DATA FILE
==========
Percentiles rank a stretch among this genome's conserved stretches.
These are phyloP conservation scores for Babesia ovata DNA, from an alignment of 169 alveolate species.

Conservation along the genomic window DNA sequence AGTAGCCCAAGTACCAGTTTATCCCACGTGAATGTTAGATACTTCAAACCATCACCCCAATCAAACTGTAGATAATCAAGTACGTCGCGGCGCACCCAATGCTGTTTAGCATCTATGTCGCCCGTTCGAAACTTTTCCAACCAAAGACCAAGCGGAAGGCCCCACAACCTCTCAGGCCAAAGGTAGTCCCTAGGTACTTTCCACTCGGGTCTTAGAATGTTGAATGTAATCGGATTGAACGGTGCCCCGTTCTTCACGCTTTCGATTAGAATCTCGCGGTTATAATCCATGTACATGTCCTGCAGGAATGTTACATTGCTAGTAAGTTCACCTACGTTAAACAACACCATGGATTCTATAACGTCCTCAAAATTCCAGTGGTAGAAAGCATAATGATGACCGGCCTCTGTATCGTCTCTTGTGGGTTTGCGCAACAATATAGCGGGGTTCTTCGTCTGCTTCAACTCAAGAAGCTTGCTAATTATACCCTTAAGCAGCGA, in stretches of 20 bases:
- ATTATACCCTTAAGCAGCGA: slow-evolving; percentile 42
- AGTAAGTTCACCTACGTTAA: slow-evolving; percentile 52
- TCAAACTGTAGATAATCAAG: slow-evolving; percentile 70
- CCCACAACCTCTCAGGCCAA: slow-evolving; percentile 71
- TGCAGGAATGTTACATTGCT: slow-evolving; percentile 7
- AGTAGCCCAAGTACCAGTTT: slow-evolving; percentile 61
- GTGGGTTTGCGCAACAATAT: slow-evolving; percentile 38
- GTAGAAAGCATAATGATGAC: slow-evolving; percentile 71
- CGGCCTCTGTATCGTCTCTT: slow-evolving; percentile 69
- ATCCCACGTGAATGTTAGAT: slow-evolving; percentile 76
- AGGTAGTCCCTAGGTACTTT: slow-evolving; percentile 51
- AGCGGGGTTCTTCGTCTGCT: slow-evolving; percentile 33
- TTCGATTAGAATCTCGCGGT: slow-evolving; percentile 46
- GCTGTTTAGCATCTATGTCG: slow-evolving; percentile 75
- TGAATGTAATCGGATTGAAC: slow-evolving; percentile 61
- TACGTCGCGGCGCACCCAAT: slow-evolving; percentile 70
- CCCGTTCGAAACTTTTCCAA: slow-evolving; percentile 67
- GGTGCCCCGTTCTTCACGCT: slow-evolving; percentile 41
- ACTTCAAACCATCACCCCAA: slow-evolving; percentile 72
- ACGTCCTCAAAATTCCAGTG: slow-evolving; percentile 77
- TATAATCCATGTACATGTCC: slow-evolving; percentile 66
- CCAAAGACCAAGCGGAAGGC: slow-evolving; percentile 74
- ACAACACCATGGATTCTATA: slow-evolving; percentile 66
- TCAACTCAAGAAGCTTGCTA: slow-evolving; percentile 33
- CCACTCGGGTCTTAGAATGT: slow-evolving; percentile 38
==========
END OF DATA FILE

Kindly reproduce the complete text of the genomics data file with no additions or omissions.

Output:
Percentiles rank a stretch among this genome's conserved stretches.
These are phyloP conservation scores for Babesia ovata DNA, from an alignment of 169 alveolate species.

Conservation along the genomic window DNA sequence AGTAGCCCAAGTACCAGTTTATCCCACGTGAATGTTAGATACTTCAAACCATCACCCCAATCAAACTGTAGATAATCAAGTACGTCGCGGCGCACCCAATGCTGTTTAGCATCTATGTCGCCCGTTCGAAACTTTTCCAACCAAAGACCAAGCGGAAGGCCCCACAACCTCTCAGGCCAAAGGTAGTCCCTAGGTACTTTCCACTCGGGTCTTAGAATGTTGAATGTAATCGGATTGAACGGTGCCCCGTTCTTCACGCTTTCGATTAGAATCTCGCGGTTATAATCCATGTACATGTCCTGCAGGAATGTTACATTGCTAGTAAGTTCACCTACGTTAAACAACACCATGGATTCTATAACGTCCTCAAAATTCCAGTGGTAGAAAGCATAATGATGACCGGCCTCTGTATCGTCTCTTGTGGGTTTGCGCAACAATATAGCGGGGTTCTTCGTCTGCTTCAACTCAAGAAGCTTGCTAATTATACCCTTAAGCAGCGA, in stretches of 20 bases:
- ATTATACCCTTAAGCAGCGA: slow-evolving; percentile 42
- AGTAAGTTCACCTACGTTAA: slow-evolving; percentile 52
- TCAAACTGTAGATAATCAAG: slow-evolving; percentile 70
- CCCACAACCTCTCAGGCCAA: slow-evolving; percentile 71
- TGCAGGAATGTTACATTGCT: slow-evolving; percentile 7
- AGTAGCCCAAGTACCAGTTT: slow-evolving; percentile 61
- GTGGGTTTGCGCAACAATAT: slow-evolving; percentile 38
- GTAGAAAGCATAATGATGAC: slow-evolving; percentile 71
- CGGCCTCTGTATCGTCTCTT: slow-evolving; percentile 69
- ATCCCACGTGAATGTTAGAT: slow-evolving; percentile 76
- AGGTAGTCCCTAGGTACTTT: slow-evolving; percentile 51
- AGCGGGGTTCTTCGTCTGCT: slow-evolving; percentile 33
- TTCGATTAGAATCTCGCGGT: slow-evolving; percentile 46
- GCTGTTTAGCATCTATGTCG: slow-evolving; percentile 75
- TGAATGTAATCGGATTGAAC: slow-evolving; percentile 61
- TACGTCGCGGCGCACCCAAT: slow-evolving; percentile 70
- CCCGTTCGAAACTTTTCCAA: slow-evolving; percentile 67
- GGTGCCCCGTTCTTCACGCT: slow-evolving; percentile 41
- ACTTCAAACCATCACCCCAA: slow-evolving; percentile 72
- ACGTCCTCAAAATTCCAGTG: slow-evolving; percentile 77
- TATAATCCATGTACATGTCC: slow-evolving; percentile 66
- CCAAAGACCAAGCGGAAGGC: slow-evolving; percentile 74
- ACAACACCATGGATTCTATA: slow-evolving; percentile 66
- TCAACTCAAGAAGCTTGCTA: slow-evolving; percentile 33
- CCACTCGGGTCTTAGAATGT: slow-evolving; percentile 38